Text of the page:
The internet was taken over by whipped cottage cheese at first. After that, cottage cheese desserts became extremely popular, and edible cookie dough and ice cream highlighted the cheese’s surprising protein content. Another cottage cheese dip is currently popular, but this one is… ambiguous.
Listen, we had high hopes that the cottage cheese craze would take off this summer. However, this most recent fad involving cottage cheese and yellow mustard is getting a little side-eye from me.
Tiffany Elizabeth, a creator of content for TikTok, claimed that eating cottage cheese and mustard in a dip with fruits, vegetables, and chicken sausage helped her lose weight.
All over her record, Elizabeth shares recordings of herself jumping into a cycle of this dish each and every day. Her plate includes heart of palm, dragon fruit, and Japanese white sweet potato, in addition to the usual healthy dippers like cauliflower and carrots. Additionally, chicken sausage links are almost always included. She touts this meal as an essential component of her healthy eating routine in her videos, even claiming that it was the lunch that helped her lose 80 pounds.
The internet is split, of course. Is this the savory cottage cheese trick we’ve been looking for, or is this mustardy dip going too far with the cheesy food trend? Actually, I’m inclining towards the last option.
I don’t mean to make someone’s food taste bad. Go for it if you truly enjoy the flavor and find that it encourages you to consume more vegetables. However, this combination of dips is not the only healthy alternative to ranch or other dips and sauces. In point of fact, the combined sodium content of two teaspoons of yellow mustard and one quarter cup of 2% cottage cheese is approximately 800 milligrams, which is in excess of the recommended limit that we adhere to when developing lunch recipes at EatingWell. And that does not include the sodium in the remainder of the meal. A solitary connection of chicken wiener alone will attach one more 460 milligrams of sodium to the feast.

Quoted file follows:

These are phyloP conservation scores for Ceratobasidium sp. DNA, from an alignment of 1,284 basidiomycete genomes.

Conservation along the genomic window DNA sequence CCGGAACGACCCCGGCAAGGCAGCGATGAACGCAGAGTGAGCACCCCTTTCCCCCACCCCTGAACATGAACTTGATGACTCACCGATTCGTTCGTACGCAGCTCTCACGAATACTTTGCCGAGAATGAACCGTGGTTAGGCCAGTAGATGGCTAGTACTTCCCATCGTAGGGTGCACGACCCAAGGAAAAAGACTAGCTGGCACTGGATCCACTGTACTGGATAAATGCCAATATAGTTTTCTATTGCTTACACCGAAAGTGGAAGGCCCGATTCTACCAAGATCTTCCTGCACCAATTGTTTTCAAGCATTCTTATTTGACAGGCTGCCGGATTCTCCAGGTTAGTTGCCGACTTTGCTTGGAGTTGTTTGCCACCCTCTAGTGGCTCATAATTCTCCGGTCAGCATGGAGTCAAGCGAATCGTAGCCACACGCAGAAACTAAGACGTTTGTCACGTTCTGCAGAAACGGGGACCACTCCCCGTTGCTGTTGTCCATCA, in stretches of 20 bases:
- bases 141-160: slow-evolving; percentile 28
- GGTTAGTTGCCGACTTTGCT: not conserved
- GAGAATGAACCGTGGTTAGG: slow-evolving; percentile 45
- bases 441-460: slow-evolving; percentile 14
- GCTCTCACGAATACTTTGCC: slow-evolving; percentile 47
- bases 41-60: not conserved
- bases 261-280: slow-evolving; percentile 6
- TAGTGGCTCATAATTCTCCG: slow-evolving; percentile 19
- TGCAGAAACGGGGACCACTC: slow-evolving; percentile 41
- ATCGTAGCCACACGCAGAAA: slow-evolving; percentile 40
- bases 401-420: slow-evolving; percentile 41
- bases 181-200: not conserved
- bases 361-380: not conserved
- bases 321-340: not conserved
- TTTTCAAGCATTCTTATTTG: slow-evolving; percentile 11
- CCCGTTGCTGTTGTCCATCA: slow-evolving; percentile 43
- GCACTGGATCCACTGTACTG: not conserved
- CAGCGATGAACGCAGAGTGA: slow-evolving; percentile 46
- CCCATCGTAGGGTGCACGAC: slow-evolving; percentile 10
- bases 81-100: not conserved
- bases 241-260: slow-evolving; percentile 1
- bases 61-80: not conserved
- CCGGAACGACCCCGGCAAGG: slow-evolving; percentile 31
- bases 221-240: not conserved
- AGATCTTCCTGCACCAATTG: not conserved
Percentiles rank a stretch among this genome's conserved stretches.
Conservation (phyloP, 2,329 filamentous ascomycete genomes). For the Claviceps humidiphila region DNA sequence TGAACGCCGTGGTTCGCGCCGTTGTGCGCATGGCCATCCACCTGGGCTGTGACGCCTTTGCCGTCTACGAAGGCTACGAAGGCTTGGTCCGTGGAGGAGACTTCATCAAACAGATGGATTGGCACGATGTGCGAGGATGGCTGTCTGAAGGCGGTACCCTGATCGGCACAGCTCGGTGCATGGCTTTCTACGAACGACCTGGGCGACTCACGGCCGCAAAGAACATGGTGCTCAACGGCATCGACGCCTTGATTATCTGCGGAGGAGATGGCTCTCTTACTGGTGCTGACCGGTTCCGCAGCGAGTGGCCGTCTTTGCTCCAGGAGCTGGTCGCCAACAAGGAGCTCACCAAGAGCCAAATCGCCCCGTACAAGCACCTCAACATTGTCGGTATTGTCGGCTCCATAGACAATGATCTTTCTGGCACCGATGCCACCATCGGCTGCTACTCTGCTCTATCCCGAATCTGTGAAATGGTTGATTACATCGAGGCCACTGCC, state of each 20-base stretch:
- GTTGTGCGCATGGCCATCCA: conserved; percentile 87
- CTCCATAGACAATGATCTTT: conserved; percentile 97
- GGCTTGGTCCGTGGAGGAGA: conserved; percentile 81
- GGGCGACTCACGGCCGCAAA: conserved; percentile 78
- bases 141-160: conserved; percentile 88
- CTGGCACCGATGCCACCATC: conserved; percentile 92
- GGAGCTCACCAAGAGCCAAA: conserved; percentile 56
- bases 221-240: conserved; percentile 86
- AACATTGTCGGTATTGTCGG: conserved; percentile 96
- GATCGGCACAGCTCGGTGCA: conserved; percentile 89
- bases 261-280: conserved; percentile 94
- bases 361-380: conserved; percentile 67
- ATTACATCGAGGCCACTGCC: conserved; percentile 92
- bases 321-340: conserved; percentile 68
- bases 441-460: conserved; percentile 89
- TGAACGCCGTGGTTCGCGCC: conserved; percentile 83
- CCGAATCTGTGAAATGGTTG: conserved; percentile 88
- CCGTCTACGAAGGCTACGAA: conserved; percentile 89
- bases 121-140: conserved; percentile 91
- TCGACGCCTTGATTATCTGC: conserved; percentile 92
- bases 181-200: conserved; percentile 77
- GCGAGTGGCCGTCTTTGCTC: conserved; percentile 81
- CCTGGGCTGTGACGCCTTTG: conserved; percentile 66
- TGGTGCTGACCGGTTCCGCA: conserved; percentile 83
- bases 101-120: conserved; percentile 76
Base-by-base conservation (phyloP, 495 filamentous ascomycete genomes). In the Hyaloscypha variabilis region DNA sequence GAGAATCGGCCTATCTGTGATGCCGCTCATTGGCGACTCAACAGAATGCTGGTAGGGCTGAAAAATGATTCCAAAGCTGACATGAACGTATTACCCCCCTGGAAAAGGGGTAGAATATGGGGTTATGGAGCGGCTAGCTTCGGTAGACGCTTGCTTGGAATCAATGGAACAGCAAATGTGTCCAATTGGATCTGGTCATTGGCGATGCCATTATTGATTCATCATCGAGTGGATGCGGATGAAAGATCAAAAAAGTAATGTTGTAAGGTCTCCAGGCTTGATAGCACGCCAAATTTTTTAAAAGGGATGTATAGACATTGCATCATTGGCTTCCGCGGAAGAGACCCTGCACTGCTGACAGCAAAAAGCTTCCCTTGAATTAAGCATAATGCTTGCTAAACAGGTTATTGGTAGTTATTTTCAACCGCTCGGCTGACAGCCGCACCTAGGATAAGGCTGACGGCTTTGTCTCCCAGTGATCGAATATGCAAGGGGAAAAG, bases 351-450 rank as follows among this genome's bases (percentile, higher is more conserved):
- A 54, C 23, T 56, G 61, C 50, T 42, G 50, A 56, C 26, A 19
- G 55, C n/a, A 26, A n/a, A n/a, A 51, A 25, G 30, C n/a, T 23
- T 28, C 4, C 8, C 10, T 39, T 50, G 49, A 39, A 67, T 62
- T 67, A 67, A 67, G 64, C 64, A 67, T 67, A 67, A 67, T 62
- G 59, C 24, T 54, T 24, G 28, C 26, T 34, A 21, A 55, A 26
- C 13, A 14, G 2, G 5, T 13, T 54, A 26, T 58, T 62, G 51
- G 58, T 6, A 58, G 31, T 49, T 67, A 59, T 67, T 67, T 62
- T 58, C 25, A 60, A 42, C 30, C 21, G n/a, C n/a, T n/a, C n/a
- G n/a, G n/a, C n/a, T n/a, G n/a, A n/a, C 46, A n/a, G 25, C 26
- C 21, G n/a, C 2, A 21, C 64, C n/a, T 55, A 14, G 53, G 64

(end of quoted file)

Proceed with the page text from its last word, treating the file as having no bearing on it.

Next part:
Sodium is not usually a nutrient you should limit if you want to lose weight. Unless you want to improve a different condition, such as diabetes or heart disease, for which limiting sodium intake is essential, like weight loss.
Elizabeth appears to add anywhere from 14% to 13% of a cup of cottage cheese to her lunch bowl, which provides between 6 and 8 grams of protein—not bad at all! However, Elizabeth’s lunch combo contains more than 15 grams of protein per link thanks to the chicken sausage. Protein’s slow digestion can help you lose weight and make you feel fuller between meals. Learn more about how eating a diet high in protein can help you lose weight.) In addition, when combined with healthy fats, such as guacamole, nuts, or seeds, and fiber, which can be found in fruits, vegetables, and whole grains, you get even more satisfying staying power from your meal.
Elizabeth’s weight loss may not have been as much due to the cottage cheese-mustard combination as it is to a combination of this dish’s components, particularly the chicken sausage and fiber-rich produce.
Again, I won’t hold you or your tastebuds responsible if you like this viral cheesy dip. However, keep in mind that if you’re in the mood for creamy ranch or another favorite dip, it’s perfectly acceptable to do so. It’s true that mustard has fewer calories than other dips. However, you shouldn’t reach for it instead of something you’ll truly enjoy because of that. For coating my crunchy vegetables, I will continue to use the Dill Pickle Dip and Homemade Ranch Dressing recipes.